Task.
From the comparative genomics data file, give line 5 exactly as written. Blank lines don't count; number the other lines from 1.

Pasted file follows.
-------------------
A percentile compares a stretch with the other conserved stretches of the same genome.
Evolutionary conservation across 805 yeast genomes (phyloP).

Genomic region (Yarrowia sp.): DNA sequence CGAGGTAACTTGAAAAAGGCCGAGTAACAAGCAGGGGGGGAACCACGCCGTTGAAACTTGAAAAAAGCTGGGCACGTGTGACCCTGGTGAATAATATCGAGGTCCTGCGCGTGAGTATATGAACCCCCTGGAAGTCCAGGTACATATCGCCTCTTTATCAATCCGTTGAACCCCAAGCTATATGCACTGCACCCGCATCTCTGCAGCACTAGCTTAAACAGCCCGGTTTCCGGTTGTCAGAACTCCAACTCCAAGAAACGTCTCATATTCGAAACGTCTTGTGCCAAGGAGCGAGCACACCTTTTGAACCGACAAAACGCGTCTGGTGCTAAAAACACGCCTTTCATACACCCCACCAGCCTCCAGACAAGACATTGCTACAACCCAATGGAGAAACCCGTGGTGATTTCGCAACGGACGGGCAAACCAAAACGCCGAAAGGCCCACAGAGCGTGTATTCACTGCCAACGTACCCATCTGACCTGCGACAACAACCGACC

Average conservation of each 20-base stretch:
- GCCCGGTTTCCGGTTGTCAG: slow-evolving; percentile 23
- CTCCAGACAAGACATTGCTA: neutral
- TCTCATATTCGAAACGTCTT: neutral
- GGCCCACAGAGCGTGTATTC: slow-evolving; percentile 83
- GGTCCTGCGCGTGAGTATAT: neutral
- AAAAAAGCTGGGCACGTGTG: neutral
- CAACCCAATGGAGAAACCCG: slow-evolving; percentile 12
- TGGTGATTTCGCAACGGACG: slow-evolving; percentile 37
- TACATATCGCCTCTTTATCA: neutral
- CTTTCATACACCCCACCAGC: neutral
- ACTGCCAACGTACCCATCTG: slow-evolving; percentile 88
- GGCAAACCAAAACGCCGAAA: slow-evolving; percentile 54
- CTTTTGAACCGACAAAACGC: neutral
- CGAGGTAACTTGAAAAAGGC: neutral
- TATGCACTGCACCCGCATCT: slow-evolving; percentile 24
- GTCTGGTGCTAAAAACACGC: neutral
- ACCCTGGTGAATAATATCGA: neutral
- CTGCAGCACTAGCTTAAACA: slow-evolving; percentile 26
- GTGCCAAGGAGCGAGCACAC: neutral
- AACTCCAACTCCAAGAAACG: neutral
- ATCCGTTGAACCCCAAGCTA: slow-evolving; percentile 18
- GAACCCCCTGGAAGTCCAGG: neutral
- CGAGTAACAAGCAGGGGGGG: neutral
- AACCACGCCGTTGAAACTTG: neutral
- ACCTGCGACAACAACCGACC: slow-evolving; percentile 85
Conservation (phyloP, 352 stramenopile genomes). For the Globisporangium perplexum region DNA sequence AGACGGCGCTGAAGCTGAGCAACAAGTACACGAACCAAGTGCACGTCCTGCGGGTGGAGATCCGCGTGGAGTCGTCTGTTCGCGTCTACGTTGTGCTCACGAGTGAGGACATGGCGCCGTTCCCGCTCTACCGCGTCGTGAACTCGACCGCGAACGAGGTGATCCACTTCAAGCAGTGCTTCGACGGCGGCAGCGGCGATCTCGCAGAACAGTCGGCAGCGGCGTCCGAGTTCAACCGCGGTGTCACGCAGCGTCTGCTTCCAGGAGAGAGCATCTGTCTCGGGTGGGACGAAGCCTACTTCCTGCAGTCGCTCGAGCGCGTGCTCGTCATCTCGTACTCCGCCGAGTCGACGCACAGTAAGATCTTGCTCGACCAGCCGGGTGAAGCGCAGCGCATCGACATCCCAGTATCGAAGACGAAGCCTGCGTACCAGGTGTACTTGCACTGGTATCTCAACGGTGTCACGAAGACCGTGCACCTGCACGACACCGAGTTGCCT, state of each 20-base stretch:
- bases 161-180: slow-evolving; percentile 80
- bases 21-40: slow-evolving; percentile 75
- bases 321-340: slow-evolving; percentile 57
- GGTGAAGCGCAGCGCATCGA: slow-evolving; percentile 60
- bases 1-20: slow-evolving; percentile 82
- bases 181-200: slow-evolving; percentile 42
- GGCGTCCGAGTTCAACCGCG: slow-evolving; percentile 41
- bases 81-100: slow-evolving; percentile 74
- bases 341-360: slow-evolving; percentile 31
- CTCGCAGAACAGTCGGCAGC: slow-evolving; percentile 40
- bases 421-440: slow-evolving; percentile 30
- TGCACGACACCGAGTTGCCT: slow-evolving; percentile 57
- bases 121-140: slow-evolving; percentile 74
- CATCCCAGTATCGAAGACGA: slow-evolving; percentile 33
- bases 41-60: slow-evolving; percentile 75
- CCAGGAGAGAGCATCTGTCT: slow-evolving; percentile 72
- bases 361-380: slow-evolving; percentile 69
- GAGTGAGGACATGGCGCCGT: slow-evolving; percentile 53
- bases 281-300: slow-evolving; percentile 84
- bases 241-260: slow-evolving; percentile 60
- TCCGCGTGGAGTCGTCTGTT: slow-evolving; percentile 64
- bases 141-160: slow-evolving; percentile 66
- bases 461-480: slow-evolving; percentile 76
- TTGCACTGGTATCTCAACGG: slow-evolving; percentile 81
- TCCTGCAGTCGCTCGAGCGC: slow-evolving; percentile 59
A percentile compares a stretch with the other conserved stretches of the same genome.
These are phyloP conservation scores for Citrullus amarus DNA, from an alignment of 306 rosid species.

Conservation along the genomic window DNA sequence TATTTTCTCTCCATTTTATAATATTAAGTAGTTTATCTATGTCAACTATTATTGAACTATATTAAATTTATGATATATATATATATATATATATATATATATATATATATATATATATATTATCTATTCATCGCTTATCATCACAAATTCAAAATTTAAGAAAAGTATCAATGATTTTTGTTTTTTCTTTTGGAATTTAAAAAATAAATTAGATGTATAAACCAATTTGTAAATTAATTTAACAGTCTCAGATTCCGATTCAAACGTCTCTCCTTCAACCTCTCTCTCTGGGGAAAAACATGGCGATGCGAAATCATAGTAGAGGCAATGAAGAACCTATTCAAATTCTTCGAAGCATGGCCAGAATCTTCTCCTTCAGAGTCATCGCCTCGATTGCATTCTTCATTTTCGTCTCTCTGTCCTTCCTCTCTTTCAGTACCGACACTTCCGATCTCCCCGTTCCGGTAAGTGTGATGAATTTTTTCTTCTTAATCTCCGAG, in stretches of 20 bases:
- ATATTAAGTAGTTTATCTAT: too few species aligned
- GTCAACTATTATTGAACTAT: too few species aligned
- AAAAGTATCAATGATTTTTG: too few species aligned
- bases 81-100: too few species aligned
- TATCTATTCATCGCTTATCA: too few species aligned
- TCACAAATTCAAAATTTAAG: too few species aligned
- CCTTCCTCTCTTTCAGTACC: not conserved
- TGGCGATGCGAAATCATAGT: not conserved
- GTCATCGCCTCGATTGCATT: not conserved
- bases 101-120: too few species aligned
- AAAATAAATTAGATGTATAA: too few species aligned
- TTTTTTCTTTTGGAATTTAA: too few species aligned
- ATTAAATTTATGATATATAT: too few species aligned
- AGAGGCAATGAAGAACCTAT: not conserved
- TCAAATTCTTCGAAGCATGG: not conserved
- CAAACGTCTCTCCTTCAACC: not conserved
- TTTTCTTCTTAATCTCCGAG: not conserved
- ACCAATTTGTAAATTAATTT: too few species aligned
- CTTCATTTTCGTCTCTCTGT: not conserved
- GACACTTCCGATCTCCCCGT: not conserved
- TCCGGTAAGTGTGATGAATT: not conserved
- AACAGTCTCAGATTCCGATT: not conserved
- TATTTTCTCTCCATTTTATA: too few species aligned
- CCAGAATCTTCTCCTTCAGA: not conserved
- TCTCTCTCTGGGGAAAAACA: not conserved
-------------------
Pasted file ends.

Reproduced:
- GCCCGGTTTCCGGTTGTCAG: slow-evolving; percentile 23